Conservation: Where do I start?
By Aoife Murphy.
The Scholarship is giving us wonderful access to beautiful buildings and crafts all over the UK. It’s difficult to choose a blog topic. Do I focus on a craft or a building or an area or a person?
As an outsider who has not grown up in the UK I have decided to write a little on my experiences and how well set up I think the UK is. How there are amazing funding bodies, sources of information and enough of a population to keep crafts alive.
I have grown up in Ireland and lived in New Zealand for over 6 years. While growing up in Ireland I fell in love with old buildings near my home including an old monastic settlement in St Mullins, Borris House and Duiske Abbey in Graiguenamanagh. While studying engineering I found the most interesting projects for me involved older buildings rather than the building of new ones. Due to a recession as I was just qualifying I looked into conservation but the industry in Ireland was small and doors were firmly shut. I worked in Ireland for a while but as more and more projects went on hold I was forced to emigrate. This brought me to the opposite end of the world. A place dear to me but so far away from family and old friends.
In New Zealand I saw churches such as the Sydenham Heritage Church torn down days after the earthquake in February 2011 without the church’s trust or the civil defence knowing. The church was built in 1878 which by UK standards is practically new. However by New Zealand standards it was one of the oldest buildings in the country. There was no proper assessment and no formal applications made. It was an emergency situation however and some unfortunate decisions were made. I have loved my time in Christchurch where I hope I made a considerable contribution to the repair of earthquake damaged homes.
Being on the Scholarship this year has opened my eyes to the conservation industry in the UK. There are many wonderful organisations willing to offer information such as the SPAB, the Georgian Group, the Victorian Society, the Twentieth Century Society, Historic England, the Building Limes Forum and many, many more. There are societies for amazing crafts, fellowships and scholarships to keep the industry alive and very passionate people. It’s wonderful. There are trusts set up to protect buildings, such as the Landmark Trust, as well as smaller individual ones. The Heritage Lottery Fund has managed to step in when the government stepped back to help fund a huge amount of buildings and skills. Their Places of Worship, Skills for the Future and Townscape Heritage grants to name a few have been invaluable. They have made sure that local involvement and learning has been an important part of each application, keeping an interest alive.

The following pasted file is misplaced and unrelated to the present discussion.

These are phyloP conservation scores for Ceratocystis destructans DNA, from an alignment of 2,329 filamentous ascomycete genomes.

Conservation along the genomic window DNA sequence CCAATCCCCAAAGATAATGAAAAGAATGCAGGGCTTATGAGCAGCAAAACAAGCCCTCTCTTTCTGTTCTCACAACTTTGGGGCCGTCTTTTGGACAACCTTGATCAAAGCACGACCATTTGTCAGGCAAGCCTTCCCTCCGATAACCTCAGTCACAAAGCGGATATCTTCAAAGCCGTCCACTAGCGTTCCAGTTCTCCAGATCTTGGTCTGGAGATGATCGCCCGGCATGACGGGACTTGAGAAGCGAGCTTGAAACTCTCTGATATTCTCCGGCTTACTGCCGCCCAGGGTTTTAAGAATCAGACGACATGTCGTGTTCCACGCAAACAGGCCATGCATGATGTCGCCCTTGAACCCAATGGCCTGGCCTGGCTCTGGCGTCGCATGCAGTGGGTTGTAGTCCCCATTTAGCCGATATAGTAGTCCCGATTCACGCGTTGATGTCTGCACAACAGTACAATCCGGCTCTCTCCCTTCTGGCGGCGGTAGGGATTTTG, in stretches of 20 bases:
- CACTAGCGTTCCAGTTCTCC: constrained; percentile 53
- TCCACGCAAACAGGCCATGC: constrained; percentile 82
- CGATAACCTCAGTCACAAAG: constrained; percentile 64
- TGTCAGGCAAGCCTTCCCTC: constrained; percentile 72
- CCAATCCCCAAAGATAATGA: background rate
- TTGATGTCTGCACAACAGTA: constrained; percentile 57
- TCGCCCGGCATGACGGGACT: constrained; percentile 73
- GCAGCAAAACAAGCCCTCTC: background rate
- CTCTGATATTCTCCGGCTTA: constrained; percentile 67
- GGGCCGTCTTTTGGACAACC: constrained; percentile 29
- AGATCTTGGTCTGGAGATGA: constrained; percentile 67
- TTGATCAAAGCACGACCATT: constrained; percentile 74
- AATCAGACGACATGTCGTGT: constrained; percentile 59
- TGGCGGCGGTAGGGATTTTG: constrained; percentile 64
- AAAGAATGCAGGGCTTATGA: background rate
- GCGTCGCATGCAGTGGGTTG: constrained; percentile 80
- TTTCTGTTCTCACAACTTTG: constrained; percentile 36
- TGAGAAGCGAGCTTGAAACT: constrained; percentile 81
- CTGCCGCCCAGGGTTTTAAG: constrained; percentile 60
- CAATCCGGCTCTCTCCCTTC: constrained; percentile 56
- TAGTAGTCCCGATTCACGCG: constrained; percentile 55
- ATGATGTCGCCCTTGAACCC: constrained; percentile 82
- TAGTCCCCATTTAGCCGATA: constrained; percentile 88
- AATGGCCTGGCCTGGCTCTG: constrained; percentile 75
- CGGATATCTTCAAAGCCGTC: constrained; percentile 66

Aoife Murphy woodworking
A glimpse at some of the stones to be replaced at Salisbury Cathedral under the Major Repairs Programme that has lasted 30 years. Works funded by the Cathedral Trust.
I have felt so welcome coming in from abroad with little knowledge of how the system works here. I feel that although it is underfunded and that people in conservation are not particularly good at blowing their own trumpet as such, the industry is still flourishing and with so many young people interested it can only get stronger. I think we are moving away from the idea that ‘newer is better’, this can also be seen in the food, cosmetics and clothing industries. We are now seeing that whole foods, natural products and natural materials are returning. I think the conservation industry is seeing this too.
SPAB Fellows at the 2017 Lumsdale Working Party.
I hope that other countries do look to how it works in the UK and I am delighted to see the likes of SPAB Ireland up and running.
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